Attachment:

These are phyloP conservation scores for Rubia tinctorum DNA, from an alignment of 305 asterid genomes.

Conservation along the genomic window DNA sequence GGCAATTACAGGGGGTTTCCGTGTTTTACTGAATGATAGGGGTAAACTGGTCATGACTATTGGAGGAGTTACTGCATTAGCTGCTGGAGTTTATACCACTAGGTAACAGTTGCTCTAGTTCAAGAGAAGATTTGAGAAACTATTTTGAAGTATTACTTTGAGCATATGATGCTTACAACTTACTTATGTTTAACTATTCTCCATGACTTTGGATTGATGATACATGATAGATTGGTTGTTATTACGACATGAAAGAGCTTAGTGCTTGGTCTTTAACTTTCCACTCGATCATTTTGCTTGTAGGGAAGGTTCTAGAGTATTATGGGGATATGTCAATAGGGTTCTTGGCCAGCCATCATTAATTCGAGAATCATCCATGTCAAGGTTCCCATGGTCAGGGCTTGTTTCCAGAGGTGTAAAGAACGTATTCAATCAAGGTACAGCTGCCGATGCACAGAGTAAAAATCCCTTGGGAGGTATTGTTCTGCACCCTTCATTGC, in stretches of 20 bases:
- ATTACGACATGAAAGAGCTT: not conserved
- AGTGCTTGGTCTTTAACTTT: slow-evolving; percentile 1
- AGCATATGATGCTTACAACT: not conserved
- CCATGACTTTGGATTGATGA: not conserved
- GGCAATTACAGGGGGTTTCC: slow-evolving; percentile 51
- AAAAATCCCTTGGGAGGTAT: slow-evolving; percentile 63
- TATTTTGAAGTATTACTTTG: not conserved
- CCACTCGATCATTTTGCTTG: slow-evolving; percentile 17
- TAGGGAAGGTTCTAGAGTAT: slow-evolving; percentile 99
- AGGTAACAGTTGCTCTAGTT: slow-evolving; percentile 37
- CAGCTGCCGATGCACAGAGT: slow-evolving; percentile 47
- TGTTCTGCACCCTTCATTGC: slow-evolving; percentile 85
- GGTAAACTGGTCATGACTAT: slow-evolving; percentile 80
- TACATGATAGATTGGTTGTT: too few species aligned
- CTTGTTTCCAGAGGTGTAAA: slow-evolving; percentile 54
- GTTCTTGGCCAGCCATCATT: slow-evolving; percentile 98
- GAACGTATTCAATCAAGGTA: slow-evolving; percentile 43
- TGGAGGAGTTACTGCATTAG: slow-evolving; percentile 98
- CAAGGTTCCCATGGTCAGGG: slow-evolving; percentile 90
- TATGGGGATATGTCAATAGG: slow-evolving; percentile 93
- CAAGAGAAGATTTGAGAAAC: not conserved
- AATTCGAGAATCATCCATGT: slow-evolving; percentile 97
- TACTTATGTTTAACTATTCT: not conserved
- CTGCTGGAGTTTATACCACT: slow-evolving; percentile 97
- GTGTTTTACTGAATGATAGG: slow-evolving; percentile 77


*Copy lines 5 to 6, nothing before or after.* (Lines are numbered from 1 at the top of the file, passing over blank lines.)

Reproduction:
- AGCATATGATGCTTACAACT: not conserved
- CCATGACTTTGGATTGATGA: not conserved